And getting students to think about why something might happen before they are told is a very common tactic.
Also, extending a theory is also very common, where they are told something one day, and why it doesn't always work in all situations the next.
I am sure the teacher would love it if everytime she tried to explain something, a student came up with a smart ass answer about how she could have tricked them.
"So why does this cloth pick up the bits of paper?" "Cause you put glue on them" hahahahaha
That is going to be a great class from that point on.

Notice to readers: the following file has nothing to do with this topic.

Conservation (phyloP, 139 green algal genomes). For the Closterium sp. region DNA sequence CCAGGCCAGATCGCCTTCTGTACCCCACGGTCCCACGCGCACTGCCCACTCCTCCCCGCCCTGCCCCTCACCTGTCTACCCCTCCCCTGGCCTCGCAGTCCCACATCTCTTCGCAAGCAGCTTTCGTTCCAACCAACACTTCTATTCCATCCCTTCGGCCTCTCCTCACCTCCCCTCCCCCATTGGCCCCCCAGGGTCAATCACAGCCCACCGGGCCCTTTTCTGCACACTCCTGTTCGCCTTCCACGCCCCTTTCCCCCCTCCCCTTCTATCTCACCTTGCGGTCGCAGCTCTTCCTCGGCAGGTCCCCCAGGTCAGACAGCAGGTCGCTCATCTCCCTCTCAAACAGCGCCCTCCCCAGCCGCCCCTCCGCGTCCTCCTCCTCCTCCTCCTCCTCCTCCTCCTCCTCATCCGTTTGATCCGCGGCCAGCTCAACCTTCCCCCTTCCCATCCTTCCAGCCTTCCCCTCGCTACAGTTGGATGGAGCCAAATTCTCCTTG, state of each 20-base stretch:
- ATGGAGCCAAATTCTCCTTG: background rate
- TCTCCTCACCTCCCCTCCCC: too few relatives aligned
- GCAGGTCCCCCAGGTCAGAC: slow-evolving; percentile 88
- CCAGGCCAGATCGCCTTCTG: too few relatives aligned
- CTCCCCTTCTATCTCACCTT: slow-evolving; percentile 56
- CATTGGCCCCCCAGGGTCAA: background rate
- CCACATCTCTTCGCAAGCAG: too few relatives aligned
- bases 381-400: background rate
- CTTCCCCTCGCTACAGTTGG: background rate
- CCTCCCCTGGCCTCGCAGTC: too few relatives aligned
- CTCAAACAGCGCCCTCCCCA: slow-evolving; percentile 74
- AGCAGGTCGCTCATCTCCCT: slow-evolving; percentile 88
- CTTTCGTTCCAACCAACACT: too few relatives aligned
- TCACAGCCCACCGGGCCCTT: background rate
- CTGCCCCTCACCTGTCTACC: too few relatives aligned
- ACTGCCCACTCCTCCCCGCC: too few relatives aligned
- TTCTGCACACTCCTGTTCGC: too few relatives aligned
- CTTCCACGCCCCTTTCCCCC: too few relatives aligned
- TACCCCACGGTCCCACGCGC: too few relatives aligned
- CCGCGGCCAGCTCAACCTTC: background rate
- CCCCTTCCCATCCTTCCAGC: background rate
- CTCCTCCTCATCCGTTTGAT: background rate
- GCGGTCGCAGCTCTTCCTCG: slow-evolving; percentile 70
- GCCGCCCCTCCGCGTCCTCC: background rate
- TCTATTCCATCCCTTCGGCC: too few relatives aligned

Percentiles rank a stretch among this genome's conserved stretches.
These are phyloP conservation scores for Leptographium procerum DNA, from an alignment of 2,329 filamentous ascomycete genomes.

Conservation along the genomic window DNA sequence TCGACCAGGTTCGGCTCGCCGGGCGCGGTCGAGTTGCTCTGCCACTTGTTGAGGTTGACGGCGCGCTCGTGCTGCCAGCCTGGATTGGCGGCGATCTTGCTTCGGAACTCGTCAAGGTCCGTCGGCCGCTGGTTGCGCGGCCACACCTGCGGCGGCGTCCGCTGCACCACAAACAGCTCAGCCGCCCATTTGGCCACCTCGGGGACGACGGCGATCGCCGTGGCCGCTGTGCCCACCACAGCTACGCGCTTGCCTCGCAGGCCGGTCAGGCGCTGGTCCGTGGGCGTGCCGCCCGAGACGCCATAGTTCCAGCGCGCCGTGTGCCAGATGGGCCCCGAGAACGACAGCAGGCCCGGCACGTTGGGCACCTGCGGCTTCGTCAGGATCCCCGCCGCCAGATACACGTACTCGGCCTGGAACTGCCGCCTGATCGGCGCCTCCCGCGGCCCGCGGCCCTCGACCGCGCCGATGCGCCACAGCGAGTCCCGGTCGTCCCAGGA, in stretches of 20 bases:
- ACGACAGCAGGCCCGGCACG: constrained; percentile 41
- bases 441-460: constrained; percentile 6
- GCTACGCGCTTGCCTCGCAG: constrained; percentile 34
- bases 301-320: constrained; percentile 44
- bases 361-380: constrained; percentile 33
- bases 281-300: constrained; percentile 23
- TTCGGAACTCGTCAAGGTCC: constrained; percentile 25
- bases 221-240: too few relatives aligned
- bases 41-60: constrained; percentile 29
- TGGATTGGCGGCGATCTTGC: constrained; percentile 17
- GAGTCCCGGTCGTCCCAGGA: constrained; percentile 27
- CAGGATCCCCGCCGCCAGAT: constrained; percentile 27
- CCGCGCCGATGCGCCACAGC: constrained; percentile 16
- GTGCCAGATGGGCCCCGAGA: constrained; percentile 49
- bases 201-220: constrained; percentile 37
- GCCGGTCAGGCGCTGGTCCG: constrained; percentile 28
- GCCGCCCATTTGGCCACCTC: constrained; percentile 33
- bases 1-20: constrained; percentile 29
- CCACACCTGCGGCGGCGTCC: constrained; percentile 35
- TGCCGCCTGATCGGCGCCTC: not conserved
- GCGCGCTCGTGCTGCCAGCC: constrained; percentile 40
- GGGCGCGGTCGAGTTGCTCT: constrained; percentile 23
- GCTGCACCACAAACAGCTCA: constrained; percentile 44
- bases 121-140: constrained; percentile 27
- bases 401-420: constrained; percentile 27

For example, in a science class students are typically presented with a phenomenon, asked to speculate about it, and then presented with a scientific explanation. Do this often enough and a clear pattern emerges - phenomenon -> scientific explanation.
In the case of the article, it was actually phenomenon -> human interference, but it shouldn't be surprising that the students assumed it would fit the usual pattern.